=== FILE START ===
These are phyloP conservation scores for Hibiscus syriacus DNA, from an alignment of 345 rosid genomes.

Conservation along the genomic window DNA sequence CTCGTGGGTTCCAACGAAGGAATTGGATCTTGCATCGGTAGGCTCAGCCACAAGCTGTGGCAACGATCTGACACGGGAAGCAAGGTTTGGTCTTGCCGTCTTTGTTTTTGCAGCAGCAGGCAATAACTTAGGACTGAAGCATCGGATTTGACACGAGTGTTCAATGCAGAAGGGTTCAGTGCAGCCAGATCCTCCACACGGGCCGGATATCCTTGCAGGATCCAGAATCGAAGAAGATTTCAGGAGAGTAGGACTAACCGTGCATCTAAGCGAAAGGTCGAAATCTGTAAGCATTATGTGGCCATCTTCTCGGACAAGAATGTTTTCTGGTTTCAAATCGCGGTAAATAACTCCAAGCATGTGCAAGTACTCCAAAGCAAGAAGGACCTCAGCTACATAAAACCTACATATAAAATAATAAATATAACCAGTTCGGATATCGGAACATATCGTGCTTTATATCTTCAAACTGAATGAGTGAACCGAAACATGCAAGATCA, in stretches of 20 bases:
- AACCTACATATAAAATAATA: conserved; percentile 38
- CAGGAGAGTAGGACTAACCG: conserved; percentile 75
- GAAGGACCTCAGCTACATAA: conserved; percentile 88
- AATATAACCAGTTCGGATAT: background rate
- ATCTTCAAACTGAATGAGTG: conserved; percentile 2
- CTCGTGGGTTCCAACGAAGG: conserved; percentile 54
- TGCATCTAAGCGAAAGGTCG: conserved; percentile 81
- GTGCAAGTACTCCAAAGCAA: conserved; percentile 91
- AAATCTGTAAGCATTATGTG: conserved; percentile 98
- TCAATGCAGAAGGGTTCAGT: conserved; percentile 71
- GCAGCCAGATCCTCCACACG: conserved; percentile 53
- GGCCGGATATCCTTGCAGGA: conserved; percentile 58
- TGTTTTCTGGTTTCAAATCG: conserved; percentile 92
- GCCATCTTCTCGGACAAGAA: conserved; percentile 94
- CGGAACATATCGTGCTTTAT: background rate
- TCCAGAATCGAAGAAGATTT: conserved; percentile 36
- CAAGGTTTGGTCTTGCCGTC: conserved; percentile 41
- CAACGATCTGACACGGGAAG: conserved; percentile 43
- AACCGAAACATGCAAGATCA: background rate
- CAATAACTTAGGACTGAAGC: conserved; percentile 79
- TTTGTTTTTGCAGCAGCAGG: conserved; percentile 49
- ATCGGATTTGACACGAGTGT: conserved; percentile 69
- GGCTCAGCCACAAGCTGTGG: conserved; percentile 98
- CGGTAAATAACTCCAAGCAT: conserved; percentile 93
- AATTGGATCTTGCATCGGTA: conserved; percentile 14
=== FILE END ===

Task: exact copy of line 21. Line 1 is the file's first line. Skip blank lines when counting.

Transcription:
- AACCGAAACATGCAAGATCA: background rate